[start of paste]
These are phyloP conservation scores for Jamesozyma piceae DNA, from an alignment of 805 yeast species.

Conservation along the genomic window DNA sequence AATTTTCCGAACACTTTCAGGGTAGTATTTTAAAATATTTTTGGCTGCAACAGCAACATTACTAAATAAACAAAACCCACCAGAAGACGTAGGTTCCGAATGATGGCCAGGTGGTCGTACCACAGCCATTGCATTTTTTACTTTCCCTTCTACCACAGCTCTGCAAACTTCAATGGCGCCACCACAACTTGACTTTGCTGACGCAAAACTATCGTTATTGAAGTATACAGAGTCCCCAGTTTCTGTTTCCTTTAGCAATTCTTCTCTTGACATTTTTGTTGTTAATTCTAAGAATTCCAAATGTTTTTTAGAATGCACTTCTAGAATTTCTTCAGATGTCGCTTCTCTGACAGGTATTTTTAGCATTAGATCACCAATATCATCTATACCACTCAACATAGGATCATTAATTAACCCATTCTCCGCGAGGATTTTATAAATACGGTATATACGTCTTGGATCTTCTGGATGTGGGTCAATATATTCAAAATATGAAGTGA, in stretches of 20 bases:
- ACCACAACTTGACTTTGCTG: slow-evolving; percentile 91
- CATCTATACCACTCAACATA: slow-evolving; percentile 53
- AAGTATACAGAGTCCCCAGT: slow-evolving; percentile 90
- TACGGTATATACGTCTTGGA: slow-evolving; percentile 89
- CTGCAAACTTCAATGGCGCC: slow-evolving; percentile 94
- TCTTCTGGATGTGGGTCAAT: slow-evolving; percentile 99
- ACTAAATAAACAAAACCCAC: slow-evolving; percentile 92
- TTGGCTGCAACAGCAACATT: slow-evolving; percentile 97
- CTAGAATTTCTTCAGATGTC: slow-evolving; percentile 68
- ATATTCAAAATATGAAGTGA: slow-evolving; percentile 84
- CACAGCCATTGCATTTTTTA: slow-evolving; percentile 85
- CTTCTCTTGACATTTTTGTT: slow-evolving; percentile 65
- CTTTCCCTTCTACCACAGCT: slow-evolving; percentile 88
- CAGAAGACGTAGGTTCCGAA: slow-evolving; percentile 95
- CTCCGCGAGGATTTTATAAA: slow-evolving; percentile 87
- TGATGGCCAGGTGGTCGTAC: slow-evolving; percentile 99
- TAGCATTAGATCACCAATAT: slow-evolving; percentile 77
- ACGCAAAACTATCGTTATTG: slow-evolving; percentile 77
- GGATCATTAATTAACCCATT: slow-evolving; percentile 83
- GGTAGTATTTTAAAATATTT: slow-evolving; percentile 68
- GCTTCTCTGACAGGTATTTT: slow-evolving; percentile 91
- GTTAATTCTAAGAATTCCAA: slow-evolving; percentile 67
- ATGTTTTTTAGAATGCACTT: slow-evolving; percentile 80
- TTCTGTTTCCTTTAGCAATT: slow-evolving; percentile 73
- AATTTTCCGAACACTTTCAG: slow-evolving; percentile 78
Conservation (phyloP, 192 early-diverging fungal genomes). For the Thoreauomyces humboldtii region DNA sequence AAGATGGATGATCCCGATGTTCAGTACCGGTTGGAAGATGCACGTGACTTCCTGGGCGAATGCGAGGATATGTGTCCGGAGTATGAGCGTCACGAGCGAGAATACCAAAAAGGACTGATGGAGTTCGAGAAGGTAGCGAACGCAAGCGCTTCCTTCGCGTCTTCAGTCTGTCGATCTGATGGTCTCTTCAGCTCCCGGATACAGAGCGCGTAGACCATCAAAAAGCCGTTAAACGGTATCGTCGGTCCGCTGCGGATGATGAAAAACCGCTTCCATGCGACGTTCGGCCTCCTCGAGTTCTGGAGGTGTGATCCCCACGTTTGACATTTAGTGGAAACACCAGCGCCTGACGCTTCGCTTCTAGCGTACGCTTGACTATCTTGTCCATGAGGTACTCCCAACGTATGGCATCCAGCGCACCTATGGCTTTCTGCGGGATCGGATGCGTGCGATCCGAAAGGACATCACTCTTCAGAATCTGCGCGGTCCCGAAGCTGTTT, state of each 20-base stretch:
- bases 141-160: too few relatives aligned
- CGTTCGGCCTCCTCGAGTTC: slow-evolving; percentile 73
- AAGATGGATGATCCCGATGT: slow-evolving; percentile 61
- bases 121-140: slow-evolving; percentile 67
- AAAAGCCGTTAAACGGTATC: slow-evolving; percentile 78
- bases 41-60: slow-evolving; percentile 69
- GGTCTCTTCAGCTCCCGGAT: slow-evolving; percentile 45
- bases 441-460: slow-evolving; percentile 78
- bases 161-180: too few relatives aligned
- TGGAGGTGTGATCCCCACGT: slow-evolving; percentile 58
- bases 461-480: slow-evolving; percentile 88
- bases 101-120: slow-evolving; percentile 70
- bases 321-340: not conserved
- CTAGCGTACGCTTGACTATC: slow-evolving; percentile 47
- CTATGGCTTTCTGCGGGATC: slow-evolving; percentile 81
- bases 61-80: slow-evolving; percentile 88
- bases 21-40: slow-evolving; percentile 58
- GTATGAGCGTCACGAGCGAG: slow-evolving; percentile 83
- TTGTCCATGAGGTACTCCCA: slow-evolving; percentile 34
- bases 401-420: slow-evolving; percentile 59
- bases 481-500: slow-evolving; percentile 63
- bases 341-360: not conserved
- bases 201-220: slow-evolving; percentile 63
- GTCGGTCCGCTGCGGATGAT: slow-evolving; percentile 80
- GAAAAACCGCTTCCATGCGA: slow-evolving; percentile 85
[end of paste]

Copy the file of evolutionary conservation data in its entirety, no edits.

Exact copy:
These are phyloP conservation scores for Jamesozyma piceae DNA, from an alignment of 805 yeast species.

Conservation along the genomic window DNA sequence AATTTTCCGAACACTTTCAGGGTAGTATTTTAAAATATTTTTGGCTGCAACAGCAACATTACTAAATAAACAAAACCCACCAGAAGACGTAGGTTCCGAATGATGGCCAGGTGGTCGTACCACAGCCATTGCATTTTTTACTTTCCCTTCTACCACAGCTCTGCAAACTTCAATGGCGCCACCACAACTTGACTTTGCTGACGCAAAACTATCGTTATTGAAGTATACAGAGTCCCCAGTTTCTGTTTCCTTTAGCAATTCTTCTCTTGACATTTTTGTTGTTAATTCTAAGAATTCCAAATGTTTTTTAGAATGCACTTCTAGAATTTCTTCAGATGTCGCTTCTCTGACAGGTATTTTTAGCATTAGATCACCAATATCATCTATACCACTCAACATAGGATCATTAATTAACCCATTCTCCGCGAGGATTTTATAAATACGGTATATACGTCTTGGATCTTCTGGATGTGGGTCAATATATTCAAAATATGAAGTGA, in stretches of 20 bases:
- ACCACAACTTGACTTTGCTG: slow-evolving; percentile 91
- CATCTATACCACTCAACATA: slow-evolving; percentile 53
- AAGTATACAGAGTCCCCAGT: slow-evolving; percentile 90
- TACGGTATATACGTCTTGGA: slow-evolving; percentile 89
- CTGCAAACTTCAATGGCGCC: slow-evolving; percentile 94
- TCTTCTGGATGTGGGTCAAT: slow-evolving; percentile 99
- ACTAAATAAACAAAACCCAC: slow-evolving; percentile 92
- TTGGCTGCAACAGCAACATT: slow-evolving; percentile 97
- CTAGAATTTCTTCAGATGTC: slow-evolving; percentile 68
- ATATTCAAAATATGAAGTGA: slow-evolving; percentile 84
- CACAGCCATTGCATTTTTTA: slow-evolving; percentile 85
- CTTCTCTTGACATTTTTGTT: slow-evolving; percentile 65
- CTTTCCCTTCTACCACAGCT: slow-evolving; percentile 88
- CAGAAGACGTAGGTTCCGAA: slow-evolving; percentile 95
- CTCCGCGAGGATTTTATAAA: slow-evolving; percentile 87
- TGATGGCCAGGTGGTCGTAC: slow-evolving; percentile 99
- TAGCATTAGATCACCAATAT: slow-evolving; percentile 77
- ACGCAAAACTATCGTTATTG: slow-evolving; percentile 77
- GGATCATTAATTAACCCATT: slow-evolving; percentile 83
- GGTAGTATTTTAAAATATTT: slow-evolving; percentile 68
- GCTTCTCTGACAGGTATTTT: slow-evolving; percentile 91
- GTTAATTCTAAGAATTCCAA: slow-evolving; percentile 67
- ATGTTTTTTAGAATGCACTT: slow-evolving; percentile 80
- TTCTGTTTCCTTTAGCAATT: slow-evolving; percentile 73
- AATTTTCCGAACACTTTCAG: slow-evolving; percentile 78
Conservation (phyloP, 192 early-diverging fungal genomes). For the Thoreauomyces humboldtii region DNA sequence AAGATGGATGATCCCGATGTTCAGTACCGGTTGGAAGATGCACGTGACTTCCTGGGCGAATGCGAGGATATGTGTCCGGAGTATGAGCGTCACGAGCGAGAATACCAAAAAGGACTGATGGAGTTCGAGAAGGTAGCGAACGCAAGCGCTTCCTTCGCGTCTTCAGTCTGTCGATCTGATGGTCTCTTCAGCTCCCGGATACAGAGCGCGTAGACCATCAAAAAGCCGTTAAACGGTATCGTCGGTCCGCTGCGGATGATGAAAAACCGCTTCCATGCGACGTTCGGCCTCCTCGAGTTCTGGAGGTGTGATCCCCACGTTTGACATTTAGTGGAAACACCAGCGCCTGACGCTTCGCTTCTAGCGTACGCTTGACTATCTTGTCCATGAGGTACTCCCAACGTATGGCATCCAGCGCACCTATGGCTTTCTGCGGGATCGGATGCGTGCGATCCGAAAGGACATCACTCTTCAGAATCTGCGCGGTCCCGAAGCTGTTT, state of each 20-base stretch:
- bases 141-160: too few relatives aligned
- CGTTCGGCCTCCTCGAGTTC: slow-evolving; percentile 73
- AAGATGGATGATCCCGATGT: slow-evolving; percentile 61
- bases 121-140: slow-evolving; percentile 67
- AAAAGCCGTTAAACGGTATC: slow-evolving; percentile 78
- bases 41-60: slow-evolving; percentile 69
- GGTCTCTTCAGCTCCCGGAT: slow-evolving; percentile 45
- bases 441-460: slow-evolving; percentile 78
- bases 161-180: too few relatives aligned
- TGGAGGTGTGATCCCCACGT: slow-evolving; percentile 58
- bases 461-480: slow-evolving; percentile 88
- bases 101-120: slow-evolving; percentile 70
- bases 321-340: not conserved
- CTAGCGTACGCTTGACTATC: slow-evolving; percentile 47
- CTATGGCTTTCTGCGGGATC: slow-evolving; percentile 81
- bases 61-80: slow-evolving; percentile 88
- bases 21-40: slow-evolving; percentile 58
- GTATGAGCGTCACGAGCGAG: slow-evolving; percentile 83
- TTGTCCATGAGGTACTCCCA: slow-evolving; percentile 34
- bases 401-420: slow-evolving; percentile 59
- bases 481-500: slow-evolving; percentile 63
- bases 341-360: not conserved
- bases 201-220: slow-evolving; percentile 63
- GTCGGTCCGCTGCGGATGAT: slow-evolving; percentile 80
- GAAAAACCGCTTCCATGCGA: slow-evolving; percentile 85